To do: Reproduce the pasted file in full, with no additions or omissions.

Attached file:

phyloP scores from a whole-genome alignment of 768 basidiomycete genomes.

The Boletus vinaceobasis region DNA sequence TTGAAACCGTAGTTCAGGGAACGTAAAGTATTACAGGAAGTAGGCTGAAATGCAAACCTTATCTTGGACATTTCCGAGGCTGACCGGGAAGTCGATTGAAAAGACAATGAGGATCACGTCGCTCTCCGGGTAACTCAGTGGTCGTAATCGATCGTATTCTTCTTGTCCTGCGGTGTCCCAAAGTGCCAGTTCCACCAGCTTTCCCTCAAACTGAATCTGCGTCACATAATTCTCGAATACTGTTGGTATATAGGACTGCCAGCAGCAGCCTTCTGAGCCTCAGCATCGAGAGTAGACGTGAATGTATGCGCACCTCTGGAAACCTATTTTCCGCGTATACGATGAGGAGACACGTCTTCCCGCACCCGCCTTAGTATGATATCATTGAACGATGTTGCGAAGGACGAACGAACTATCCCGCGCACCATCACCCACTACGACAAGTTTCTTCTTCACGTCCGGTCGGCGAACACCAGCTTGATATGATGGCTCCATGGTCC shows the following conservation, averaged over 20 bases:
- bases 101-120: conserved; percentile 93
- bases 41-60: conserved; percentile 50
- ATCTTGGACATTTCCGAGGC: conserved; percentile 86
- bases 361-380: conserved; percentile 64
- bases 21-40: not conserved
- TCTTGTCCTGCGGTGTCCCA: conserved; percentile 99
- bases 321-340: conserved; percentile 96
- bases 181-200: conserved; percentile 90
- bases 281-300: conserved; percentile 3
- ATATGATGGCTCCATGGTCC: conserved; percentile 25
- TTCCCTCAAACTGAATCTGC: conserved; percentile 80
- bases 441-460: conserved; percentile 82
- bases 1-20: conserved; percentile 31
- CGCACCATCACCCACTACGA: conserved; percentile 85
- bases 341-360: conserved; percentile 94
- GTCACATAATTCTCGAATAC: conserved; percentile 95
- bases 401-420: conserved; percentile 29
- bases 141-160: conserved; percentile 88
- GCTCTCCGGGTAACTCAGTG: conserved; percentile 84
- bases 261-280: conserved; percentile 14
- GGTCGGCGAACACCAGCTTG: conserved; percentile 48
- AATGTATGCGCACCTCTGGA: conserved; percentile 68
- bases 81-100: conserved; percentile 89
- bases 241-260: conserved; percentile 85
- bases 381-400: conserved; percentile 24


phyloP scores from a whole-genome alignment of 768 basidiomycete genomes.

The Boletus vinaceobasis region DNA sequence TTGAAACCGTAGTTCAGGGAACGTAAAGTATTACAGGAAGTAGGCTGAAATGCAAACCTTATCTTGGACATTTCCGAGGCTGACCGGGAAGTCGATTGAAAAGACAATGAGGATCACGTCGCTCTCCGGGTAACTCAGTGGTCGTAATCGATCGTATTCTTCTTGTCCTGCGGTGTCCCAAAGTGCCAGTTCCACCAGCTTTCCCTCAAACTGAATCTGCGTCACATAATTCTCGAATACTGTTGGTATATAGGACTGCCAGCAGCAGCCTTCTGAGCCTCAGCATCGAGAGTAGACGTGAATGTATGCGCACCTCTGGAAACCTATTTTCCGCGTATACGATGAGGAGACACGTCTTCCCGCACCCGCCTTAGTATGATATCATTGAACGATGTTGCGAAGGACGAACGAACTATCCCGCGCACCATCACCCACTACGACAAGTTTCTTCTTCACGTCCGGTCGGCGAACACCAGCTTGATATGATGGCTCCATGGTCC shows the following conservation, averaged over 20 bases:
- bases 101-120: conserved; percentile 93
- bases 41-60: conserved; percentile 50
- ATCTTGGACATTTCCGAGGC: conserved; percentile 86
- bases 361-380: conserved; percentile 64
- bases 21-40: not conserved
- TCTTGTCCTGCGGTGTCCCA: conserved; percentile 99
- bases 321-340: conserved; percentile 96
- bases 181-200: conserved; percentile 90
- bases 281-300: conserved; percentile 3
- ATATGATGGCTCCATGGTCC: conserved; percentile 25
- TTCCCTCAAACTGAATCTGC: conserved; percentile 80
- bases 441-460: conserved; percentile 82
- bases 1-20: conserved; percentile 31
- CGCACCATCACCCACTACGA: conserved; percentile 85
- bases 341-360: conserved; percentile 94
- GTCACATAATTCTCGAATAC: conserved; percentile 95
- bases 401-420: conserved; percentile 29
- bases 141-160: conserved; percentile 88
- GCTCTCCGGGTAACTCAGTG: conserved; percentile 84
- bases 261-280: conserved; percentile 14
- GGTCGGCGAACACCAGCTTG: conserved; percentile 48
- AATGTATGCGCACCTCTGGA: conserved; percentile 68
- bases 81-100: conserved; percentile 89
- bases 241-260: conserved; percentile 85
- bases 381-400: conserved; percentile 24